Typhoon is set to be the backbone of the RAF for decades to come, a government minister has said following upgrades which will also make it more attractive to overseas buyers.
The aircraft which supports thousands of Lancashire jobs, was the subject of a briefing at the Royal International Air Tattoo at Fairford.
The show featured a stunning air display from the USA’s megabucks stealth fighter, the F22 Raptor, and came the day after Germany and France announced they were to develop a next generation aircraft to replace the Typhoon, but Defence Procurement Minister Harriet Baldwin said despite some commentators’ concerns the Typhoon was the current market leader.
She said the Government had great enthusiasm for Typhoon as a platform because it had a reputation for reliability which was crucial to operational airforces.
She said: “It has an engine which goes for over 1,000 flying hours with needing unscheduled maintenance and it’s versatile as well - it simultaneously supports air to air and air to surface missions.
“It will form the spearpoint of the UK’s combat air capability alongside the F35 Lightning but what makes it truly special is a that supported by the ground-breaking support contract Tytan, it has the capacity to evolve.
“In the past few years we have seen the upgrading of Typhoon with leading edge weapons, Brimstone 2, which has just had its first test firing, Meteor and Stormshadow and we are enhancing its defence aids subsystem which provides missile warnings, chaff and flare dispensers to adapt the changing threat.
“The Defence Minister Sir Michael Fallon has announced a £9.5m contract to train our pilots to use the latest cockpit technology preparing them for the front line out to September 2020.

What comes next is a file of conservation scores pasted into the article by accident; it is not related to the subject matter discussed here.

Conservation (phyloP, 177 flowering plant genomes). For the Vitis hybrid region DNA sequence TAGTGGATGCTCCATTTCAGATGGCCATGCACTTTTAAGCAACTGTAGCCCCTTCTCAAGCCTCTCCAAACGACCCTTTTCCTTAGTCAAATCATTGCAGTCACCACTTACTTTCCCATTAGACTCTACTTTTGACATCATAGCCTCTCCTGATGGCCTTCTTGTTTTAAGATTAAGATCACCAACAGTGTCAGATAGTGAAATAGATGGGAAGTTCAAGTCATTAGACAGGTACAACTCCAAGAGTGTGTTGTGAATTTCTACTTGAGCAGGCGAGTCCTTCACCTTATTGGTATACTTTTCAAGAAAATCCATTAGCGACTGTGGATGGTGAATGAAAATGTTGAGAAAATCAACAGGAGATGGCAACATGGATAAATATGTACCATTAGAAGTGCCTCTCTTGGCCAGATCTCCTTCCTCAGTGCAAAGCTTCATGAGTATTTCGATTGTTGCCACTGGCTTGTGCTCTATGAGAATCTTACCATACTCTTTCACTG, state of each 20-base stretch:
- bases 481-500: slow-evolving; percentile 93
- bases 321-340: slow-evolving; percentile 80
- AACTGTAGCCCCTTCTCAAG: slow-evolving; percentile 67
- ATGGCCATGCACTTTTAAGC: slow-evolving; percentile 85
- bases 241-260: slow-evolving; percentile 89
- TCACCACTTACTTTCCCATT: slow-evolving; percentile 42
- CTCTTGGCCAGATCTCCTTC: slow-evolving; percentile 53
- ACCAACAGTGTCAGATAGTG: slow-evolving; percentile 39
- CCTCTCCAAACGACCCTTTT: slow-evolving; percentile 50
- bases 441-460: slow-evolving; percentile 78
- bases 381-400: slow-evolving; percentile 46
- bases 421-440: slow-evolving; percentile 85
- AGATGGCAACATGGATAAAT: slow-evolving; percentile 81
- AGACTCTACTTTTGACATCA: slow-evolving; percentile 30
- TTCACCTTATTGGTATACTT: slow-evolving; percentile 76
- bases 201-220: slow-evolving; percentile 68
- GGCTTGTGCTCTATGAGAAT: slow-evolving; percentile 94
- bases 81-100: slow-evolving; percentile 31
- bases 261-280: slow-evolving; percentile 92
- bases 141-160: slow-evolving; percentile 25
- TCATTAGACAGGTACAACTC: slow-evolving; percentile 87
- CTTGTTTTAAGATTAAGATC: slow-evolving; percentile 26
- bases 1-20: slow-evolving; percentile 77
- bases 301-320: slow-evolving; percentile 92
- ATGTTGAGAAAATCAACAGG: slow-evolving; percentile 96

“The second reason we choose typhoon is because its strengthens the UK’s skills base. We have some 5,000 people working directly on Typhoon. With thousands more of our brightest British brains busy in the supply chain in more than 300 companies not just manufacturing but innovating everything from smart skin to carbon fibre composites and sophisticated polymers.
“The third reason that we love Typhoon is because we know this fabulous fighter will strengthen our prosperity.
“In an increasingly competitive and demanding international market its the only fighter jet on the marker able to offer such wide ranging capabilities. It has an unparalleled ability to work seamlessly with other aircraft types in combat defence surveillance and monitoring scenarios.
“It is why five European nations and three Gulf states have already chosen this aircraft.”
She said the UK along with other governments was now working to maximise Typhoon’s export potential and the Ministry of Defence was leading some of those campaigns in Europe, the Middle East or South East Asia.
Air Commodore Ian Duguid, the RAF Typhoon force commander, said it was the backbone of the RAF’s combat air capability and since July last year there had been more than 200 events that have required Typhoon activity.
He added that Number 3 fighter squadron was now deployed in Romania as well as others operating in Syria and Iraq. He said the aircraft’s reliability meant that not one mission had been missed due to technical issues.
He said this month marked the one year anniversary of the Typhoon Total Availability Enterprise, Tytan, a landmark project between MOD and BAE Systems for provision of support and maintenance for the next 10 years which has secured a saving of £550m from the 10 year support and maintenance costs and which he said would be recycled into the programme to develop future capabilities.
BAE Systems’ Military Air and Information managing director Chris Boardman said the company was now working ever closer with industrial partners, universities and with the customer the RAF with 1,500 staff permanently based at RAF bases.